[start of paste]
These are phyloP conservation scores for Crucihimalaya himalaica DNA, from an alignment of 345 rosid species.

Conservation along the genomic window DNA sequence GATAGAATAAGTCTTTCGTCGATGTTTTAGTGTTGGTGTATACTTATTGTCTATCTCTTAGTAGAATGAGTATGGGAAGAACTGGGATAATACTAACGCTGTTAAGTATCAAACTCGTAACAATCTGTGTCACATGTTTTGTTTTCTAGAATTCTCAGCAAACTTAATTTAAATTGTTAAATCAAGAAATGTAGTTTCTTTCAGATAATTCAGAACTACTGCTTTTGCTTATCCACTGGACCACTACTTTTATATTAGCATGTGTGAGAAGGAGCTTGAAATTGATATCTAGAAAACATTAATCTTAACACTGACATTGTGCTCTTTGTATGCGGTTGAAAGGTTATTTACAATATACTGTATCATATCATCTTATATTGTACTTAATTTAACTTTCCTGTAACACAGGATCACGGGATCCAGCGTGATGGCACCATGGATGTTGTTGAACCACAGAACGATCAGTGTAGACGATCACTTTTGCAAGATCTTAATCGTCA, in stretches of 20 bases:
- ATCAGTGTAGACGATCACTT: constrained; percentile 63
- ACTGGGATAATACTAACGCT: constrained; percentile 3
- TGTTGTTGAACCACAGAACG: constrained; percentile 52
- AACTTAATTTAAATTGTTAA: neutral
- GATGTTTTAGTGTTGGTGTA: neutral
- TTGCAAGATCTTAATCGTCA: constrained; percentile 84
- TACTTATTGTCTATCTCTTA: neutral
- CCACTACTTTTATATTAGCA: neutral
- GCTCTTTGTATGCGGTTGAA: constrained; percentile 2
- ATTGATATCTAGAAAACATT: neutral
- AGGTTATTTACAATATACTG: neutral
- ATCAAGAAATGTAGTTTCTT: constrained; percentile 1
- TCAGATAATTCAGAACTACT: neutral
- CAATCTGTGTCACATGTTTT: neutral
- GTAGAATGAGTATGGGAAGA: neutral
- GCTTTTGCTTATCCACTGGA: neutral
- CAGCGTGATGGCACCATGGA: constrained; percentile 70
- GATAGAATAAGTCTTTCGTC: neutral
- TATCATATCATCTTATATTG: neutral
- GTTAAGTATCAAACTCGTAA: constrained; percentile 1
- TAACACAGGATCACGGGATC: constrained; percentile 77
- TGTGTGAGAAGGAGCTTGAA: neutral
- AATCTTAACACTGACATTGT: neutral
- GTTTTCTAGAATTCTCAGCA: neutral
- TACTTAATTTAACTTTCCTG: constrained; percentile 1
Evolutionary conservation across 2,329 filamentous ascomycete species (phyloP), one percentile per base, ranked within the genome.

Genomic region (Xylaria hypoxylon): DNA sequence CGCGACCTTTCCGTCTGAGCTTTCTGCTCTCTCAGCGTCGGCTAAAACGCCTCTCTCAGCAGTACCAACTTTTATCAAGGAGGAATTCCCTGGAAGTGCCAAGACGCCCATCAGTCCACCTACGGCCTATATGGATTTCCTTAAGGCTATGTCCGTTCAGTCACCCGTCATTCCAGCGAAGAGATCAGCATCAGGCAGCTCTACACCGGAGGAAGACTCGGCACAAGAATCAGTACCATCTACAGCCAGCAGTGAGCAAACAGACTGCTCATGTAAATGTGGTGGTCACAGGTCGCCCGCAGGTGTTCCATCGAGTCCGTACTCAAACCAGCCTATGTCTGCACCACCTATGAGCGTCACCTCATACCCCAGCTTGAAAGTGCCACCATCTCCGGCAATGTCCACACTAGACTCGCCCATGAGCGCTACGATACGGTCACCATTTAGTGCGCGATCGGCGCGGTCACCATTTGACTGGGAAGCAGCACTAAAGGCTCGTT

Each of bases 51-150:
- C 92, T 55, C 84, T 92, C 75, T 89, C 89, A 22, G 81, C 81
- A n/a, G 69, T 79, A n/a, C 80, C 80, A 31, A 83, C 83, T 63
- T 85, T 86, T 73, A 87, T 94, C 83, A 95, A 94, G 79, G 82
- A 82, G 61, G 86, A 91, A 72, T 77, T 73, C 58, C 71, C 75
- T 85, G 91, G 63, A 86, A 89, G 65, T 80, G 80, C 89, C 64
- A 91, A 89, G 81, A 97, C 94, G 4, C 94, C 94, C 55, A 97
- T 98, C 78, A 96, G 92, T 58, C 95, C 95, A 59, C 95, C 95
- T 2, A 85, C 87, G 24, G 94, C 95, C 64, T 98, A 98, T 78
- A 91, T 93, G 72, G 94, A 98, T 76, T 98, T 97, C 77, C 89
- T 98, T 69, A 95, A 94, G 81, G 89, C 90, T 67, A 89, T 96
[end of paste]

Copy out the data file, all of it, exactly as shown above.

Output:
These are phyloP conservation scores for Crucihimalaya himalaica DNA, from an alignment of 345 rosid species.

Conservation along the genomic window DNA sequence GATAGAATAAGTCTTTCGTCGATGTTTTAGTGTTGGTGTATACTTATTGTCTATCTCTTAGTAGAATGAGTATGGGAAGAACTGGGATAATACTAACGCTGTTAAGTATCAAACTCGTAACAATCTGTGTCACATGTTTTGTTTTCTAGAATTCTCAGCAAACTTAATTTAAATTGTTAAATCAAGAAATGTAGTTTCTTTCAGATAATTCAGAACTACTGCTTTTGCTTATCCACTGGACCACTACTTTTATATTAGCATGTGTGAGAAGGAGCTTGAAATTGATATCTAGAAAACATTAATCTTAACACTGACATTGTGCTCTTTGTATGCGGTTGAAAGGTTATTTACAATATACTGTATCATATCATCTTATATTGTACTTAATTTAACTTTCCTGTAACACAGGATCACGGGATCCAGCGTGATGGCACCATGGATGTTGTTGAACCACAGAACGATCAGTGTAGACGATCACTTTTGCAAGATCTTAATCGTCA, in stretches of 20 bases:
- ATCAGTGTAGACGATCACTT: constrained; percentile 63
- ACTGGGATAATACTAACGCT: constrained; percentile 3
- TGTTGTTGAACCACAGAACG: constrained; percentile 52
- AACTTAATTTAAATTGTTAA: neutral
- GATGTTTTAGTGTTGGTGTA: neutral
- TTGCAAGATCTTAATCGTCA: constrained; percentile 84
- TACTTATTGTCTATCTCTTA: neutral
- CCACTACTTTTATATTAGCA: neutral
- GCTCTTTGTATGCGGTTGAA: constrained; percentile 2
- ATTGATATCTAGAAAACATT: neutral
- AGGTTATTTACAATATACTG: neutral
- ATCAAGAAATGTAGTTTCTT: constrained; percentile 1
- TCAGATAATTCAGAACTACT: neutral
- CAATCTGTGTCACATGTTTT: neutral
- GTAGAATGAGTATGGGAAGA: neutral
- GCTTTTGCTTATCCACTGGA: neutral
- CAGCGTGATGGCACCATGGA: constrained; percentile 70
- GATAGAATAAGTCTTTCGTC: neutral
- TATCATATCATCTTATATTG: neutral
- GTTAAGTATCAAACTCGTAA: constrained; percentile 1
- TAACACAGGATCACGGGATC: constrained; percentile 77
- TGTGTGAGAAGGAGCTTGAA: neutral
- AATCTTAACACTGACATTGT: neutral
- GTTTTCTAGAATTCTCAGCA: neutral
- TACTTAATTTAACTTTCCTG: constrained; percentile 1
Evolutionary conservation across 2,329 filamentous ascomycete species (phyloP), one percentile per base, ranked within the genome.

Genomic region (Xylaria hypoxylon): DNA sequence CGCGACCTTTCCGTCTGAGCTTTCTGCTCTCTCAGCGTCGGCTAAAACGCCTCTCTCAGCAGTACCAACTTTTATCAAGGAGGAATTCCCTGGAAGTGCCAAGACGCCCATCAGTCCACCTACGGCCTATATGGATTTCCTTAAGGCTATGTCCGTTCAGTCACCCGTCATTCCAGCGAAGAGATCAGCATCAGGCAGCTCTACACCGGAGGAAGACTCGGCACAAGAATCAGTACCATCTACAGCCAGCAGTGAGCAAACAGACTGCTCATGTAAATGTGGTGGTCACAGGTCGCCCGCAGGTGTTCCATCGAGTCCGTACTCAAACCAGCCTATGTCTGCACCACCTATGAGCGTCACCTCATACCCCAGCTTGAAAGTGCCACCATCTCCGGCAATGTCCACACTAGACTCGCCCATGAGCGCTACGATACGGTCACCATTTAGTGCGCGATCGGCGCGGTCACCATTTGACTGGGAAGCAGCACTAAAGGCTCGTT

Each of bases 51-150:
- C 92, T 55, C 84, T 92, C 75, T 89, C 89, A 22, G 81, C 81
- A n/a, G 69, T 79, A n/a, C 80, C 80, A 31, A 83, C 83, T 63
- T 85, T 86, T 73, A 87, T 94, C 83, A 95, A 94, G 79, G 82
- A 82, G 61, G 86, A 91, A 72, T 77, T 73, C 58, C 71, C 75
- T 85, G 91, G 63, A 86, A 89, G 65, T 80, G 80, C 89, C 64
- A 91, A 89, G 81, A 97, C 94, G 4, C 94, C 94, C 55, A 97
- T 98, C 78, A 96, G 92, T 58, C 95, C 95, A 59, C 95, C 95
- T 2, A 85, C 87, G 24, G 94, C 95, C 64, T 98, A 98, T 78
- A 91, T 93, G 72, G 94, A 98, T 76, T 98, T 97, C 77, C 89
- T 98, T 69, A 95, A 94, G 81, G 89, C 90, T 67, A 89, T 96